- When the entire world is taking a step for sustainable use of resources and clean energy, India is also readying itself under the leadership of PM Modi to take a big leap by increasing the power output from solar energy by five times, by an estimated increase of 4.5 gigawatts to 100 gigawatts by 2022.
- The discussion in US also consisted of U.S.-India Clean Energy Finance (USICEF) initiative that is expected to grow up to $400 million by 2020.
- Moreover, the total renewable energy forms a meagre 15% of the total energy production has a scope of escalating to a whopping 40% by 2030.
- What’s more fascinating is the fact that with various policy initiatives and growing private investment, the renewable energy sector (solar and wind power) has surpassed the hydro-power production.
- According to experts, India is aiming at adding 175,000 MW of capacity from clean energy sources by 2022 which shall include 60 per cent from solar energy, 30 per cent from wind energy and the rest from biomass and small hydro. (Small hydro-electric projects with capacities up to 25 mw come under the ambit of renewable energy.)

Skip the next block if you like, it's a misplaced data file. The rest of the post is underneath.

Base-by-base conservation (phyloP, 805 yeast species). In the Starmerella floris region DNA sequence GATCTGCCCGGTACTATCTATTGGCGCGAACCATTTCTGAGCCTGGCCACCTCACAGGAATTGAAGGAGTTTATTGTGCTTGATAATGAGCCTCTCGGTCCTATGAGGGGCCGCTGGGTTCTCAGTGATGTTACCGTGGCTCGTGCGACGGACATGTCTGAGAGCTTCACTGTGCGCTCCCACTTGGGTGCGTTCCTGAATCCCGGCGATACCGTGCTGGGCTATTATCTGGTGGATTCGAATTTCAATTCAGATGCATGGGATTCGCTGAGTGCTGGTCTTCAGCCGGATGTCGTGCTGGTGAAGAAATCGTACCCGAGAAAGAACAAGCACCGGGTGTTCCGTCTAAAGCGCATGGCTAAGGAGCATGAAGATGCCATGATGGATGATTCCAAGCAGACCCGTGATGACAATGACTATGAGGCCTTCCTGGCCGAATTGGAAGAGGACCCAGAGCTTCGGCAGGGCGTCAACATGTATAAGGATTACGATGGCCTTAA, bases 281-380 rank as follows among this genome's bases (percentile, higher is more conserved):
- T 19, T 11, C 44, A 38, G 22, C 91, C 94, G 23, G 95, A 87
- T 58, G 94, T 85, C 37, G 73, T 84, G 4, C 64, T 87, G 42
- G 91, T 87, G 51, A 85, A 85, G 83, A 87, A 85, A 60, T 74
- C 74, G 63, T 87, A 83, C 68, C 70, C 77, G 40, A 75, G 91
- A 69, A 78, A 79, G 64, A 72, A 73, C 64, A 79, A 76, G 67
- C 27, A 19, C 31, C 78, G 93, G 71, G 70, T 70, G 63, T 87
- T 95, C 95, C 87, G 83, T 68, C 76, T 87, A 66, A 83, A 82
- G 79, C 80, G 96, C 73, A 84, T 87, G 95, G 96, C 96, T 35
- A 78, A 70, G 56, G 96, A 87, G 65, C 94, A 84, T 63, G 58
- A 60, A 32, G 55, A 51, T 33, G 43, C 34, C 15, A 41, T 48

- The government is tripling wind power generation capacity to 60 GW as well.
- Hydro-power has seen a decline as compared to the cleaner energy from 45% in 1960’s to 26% in 2005.
- According to Central Electricity Authority data, the total power generated from renewable energy (42850 MW) overtook that produced from hydro-power (42,783 MW).
- Hydel projects which were regarded as “Temples of modern India” by Pt. Jawaharlal Nehru have now been road-blocked from being constructed because of a variety of reasons like the current power, coal and renewable energy minister’s efforts for improving the renewable energy production, environmental issues, issues from rehabilitation and displacement, submersion, economic viability, lack of state governments’ co-operation, water being a state subject and court’s intervention in various states like Uttarakhand, Sikkim and Arunachal Pradesh which have a scope for hydro-power production.
- Hydro-power has suffered from multiple challenges including non-availability of long-term financing and limited opportunities for the private sector.
– News Item compiled by Pritishree Dash